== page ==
Movie Review – The Matrix


Movie Review - The MatrixAfter reading RunPee Dan’s amazing retrospective on “The Matrix After 20 Years“, I’m a little intimidated to try and pen my own review. He’s RunPee’s resident Matrix EXPERT. And I don’t say that lightly. Uber. Fan.

I especially get nervous trying to do justice to classic A+ level films. But I do have a few things to say, and here we go…

I’m packing for a move and might add more later. Suffice to say: this movie was a total mind-f#ck when it came out in 1999…and still is. The only really dated aspects are the corded phones and noisy modem (if you’re old enough, you KNOW this sound and it’s still as jarring as it was back then).

If you’re seeing The Matrix for the first time, remember this was the first film to attempt anything like this. At all. It’s a game changer that subsequent dystopian sci-fi films emulated to varying degrees over the years. “Inception“, for one, got it right. And then quite a few missed the boat more or less, like “Looper” which is a decent movie itself, but doesn’t come close to The Matrix.

(Funnily enough, both Inception and Looper featured one of the the same actors).

Why The Matrix is Still so Good

The difference is STYLE. And terrific direction, color palette, intelligent writing, and actors who couldn’t be better suited — both in the casting department, with each actor going balls to the wall in to the new world they had to sell.

Keanu even gets to say “Whoa,” and it doesn’t seem like fan pandering. It IS a WHOA moment.

Bring it.

Not to mention The Matrix sports a fabulous soundtrack, and effects that hold up extremely well. I just rewatched this yesterday to get Peetimes, since The Matrix is enjoying a theater revival. It’s still spectacular in look, feel, and story.

(Little realized fact: Most of the effects were done realistically with real actors in wires, and the 360 degree use of physical cameras to create the “Bullet Time” effect we take for granted now. I’m a huge fan of truly realistic physical effects in a modern age of CGI Everything.)

Practical effects shot on wires. Trinity can still kick your butt.

This is how to make a movie. I can only hope the Watchoskis are up to the 2020 fourquel after all this time. Some crucial threads are left unresolved, so I’m fine with bringing the original cast back, dead or alive. (In Sci-Fi, death is relative.)

Deeper than The Usual Sci-Fi Flick

I’m not even going to handle the intense philosophies presented in the Matrix Trilogy — Philosophy professors wrote many books and teach actual courses just on this.

Enough for now. This will get you started. Also, if you hurry, this will be your only time to catch The Matrix on the big screen after two decades, so go get on it. Our three good Peetimes on the RunPee app will help you remember what scenes NOT to miss.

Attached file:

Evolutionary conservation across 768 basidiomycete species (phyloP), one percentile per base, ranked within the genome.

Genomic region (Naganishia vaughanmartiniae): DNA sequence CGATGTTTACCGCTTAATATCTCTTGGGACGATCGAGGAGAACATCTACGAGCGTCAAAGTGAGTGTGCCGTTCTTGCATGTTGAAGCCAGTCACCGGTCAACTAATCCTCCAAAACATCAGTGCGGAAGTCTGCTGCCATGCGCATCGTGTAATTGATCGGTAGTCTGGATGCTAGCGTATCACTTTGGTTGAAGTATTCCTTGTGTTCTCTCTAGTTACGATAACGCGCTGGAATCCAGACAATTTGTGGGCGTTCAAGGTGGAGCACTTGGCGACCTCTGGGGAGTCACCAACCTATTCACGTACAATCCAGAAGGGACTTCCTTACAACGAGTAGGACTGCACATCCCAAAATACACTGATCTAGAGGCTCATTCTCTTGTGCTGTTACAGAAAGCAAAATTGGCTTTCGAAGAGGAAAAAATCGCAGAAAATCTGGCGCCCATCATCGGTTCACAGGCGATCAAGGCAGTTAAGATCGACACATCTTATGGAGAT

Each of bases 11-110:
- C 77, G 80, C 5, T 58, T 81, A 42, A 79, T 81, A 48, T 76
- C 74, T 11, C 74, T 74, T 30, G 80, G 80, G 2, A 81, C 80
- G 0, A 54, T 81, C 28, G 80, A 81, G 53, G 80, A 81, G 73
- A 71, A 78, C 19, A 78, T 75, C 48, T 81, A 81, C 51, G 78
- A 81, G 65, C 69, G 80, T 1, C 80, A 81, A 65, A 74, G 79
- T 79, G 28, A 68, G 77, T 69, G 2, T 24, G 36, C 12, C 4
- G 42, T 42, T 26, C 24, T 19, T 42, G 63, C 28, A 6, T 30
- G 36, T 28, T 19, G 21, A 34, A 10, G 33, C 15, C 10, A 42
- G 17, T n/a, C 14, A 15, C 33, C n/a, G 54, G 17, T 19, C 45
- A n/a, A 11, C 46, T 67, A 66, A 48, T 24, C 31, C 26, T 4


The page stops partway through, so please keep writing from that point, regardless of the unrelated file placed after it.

Free. Your. Mind.

Grade: A+

About The Peetimes: We just noticed The Matrix was released on a limited basis, so we added Peetimes now. Keep in mind this is a seriously intense mind-bending movie that you have to pay close attention to. All 3 Peetimes are really good. The last time to go is at 1 hour into the 2 hour film, so make sure to empty your bladder proactively, especially if this is your 1st time watching the film. (Or if it’s been a while.) #TheMatrixHasYou

There are no extra scenes during, or after, the end credits of The Matrix. (What we mean by Anything Extra.)

Rated (R) for sci-fi violence and brief language
Genres: Action, Sci-Fi, Dystopia

The Matrix After 20 Years – A Retrospective: A Different Kind of Hero, a New Kind of Science Fiction

Analysis of Inception

Movie Review – Looper


Tears in the Rain – RIP to Icon Rutger Hauer

rutger hauer
RIP to an Icon

Rutger Hauer sadly passed away July 19th, 2019. Hauer was a character actor best known for genre films.  His most famous and beloved role was the replicant (a type of cyborg) Roy Batty in the 1982 movie Blade Runner.  If Hauer had done nothing else, he would still be fondly remembered for this performance

It is said there are only so many basic story types.  Blade Runner can be seen as a take on Frankenstein: man vs his creation. 

The three replicants in the film seek vengeance against Eldon Tyrell, the rich scientist who created them.  They want longer lifespans than just the four years they are given.  Theirs are close to ending.  Although the replicants are the antagonists in the film, Hauer’s final speech makes it impossible not to feel sympathy for their plight.  Roy Batty’s final speech is made even more incredible by the fact that Hauer improvised the entire thing.  It wasn’t in the original script.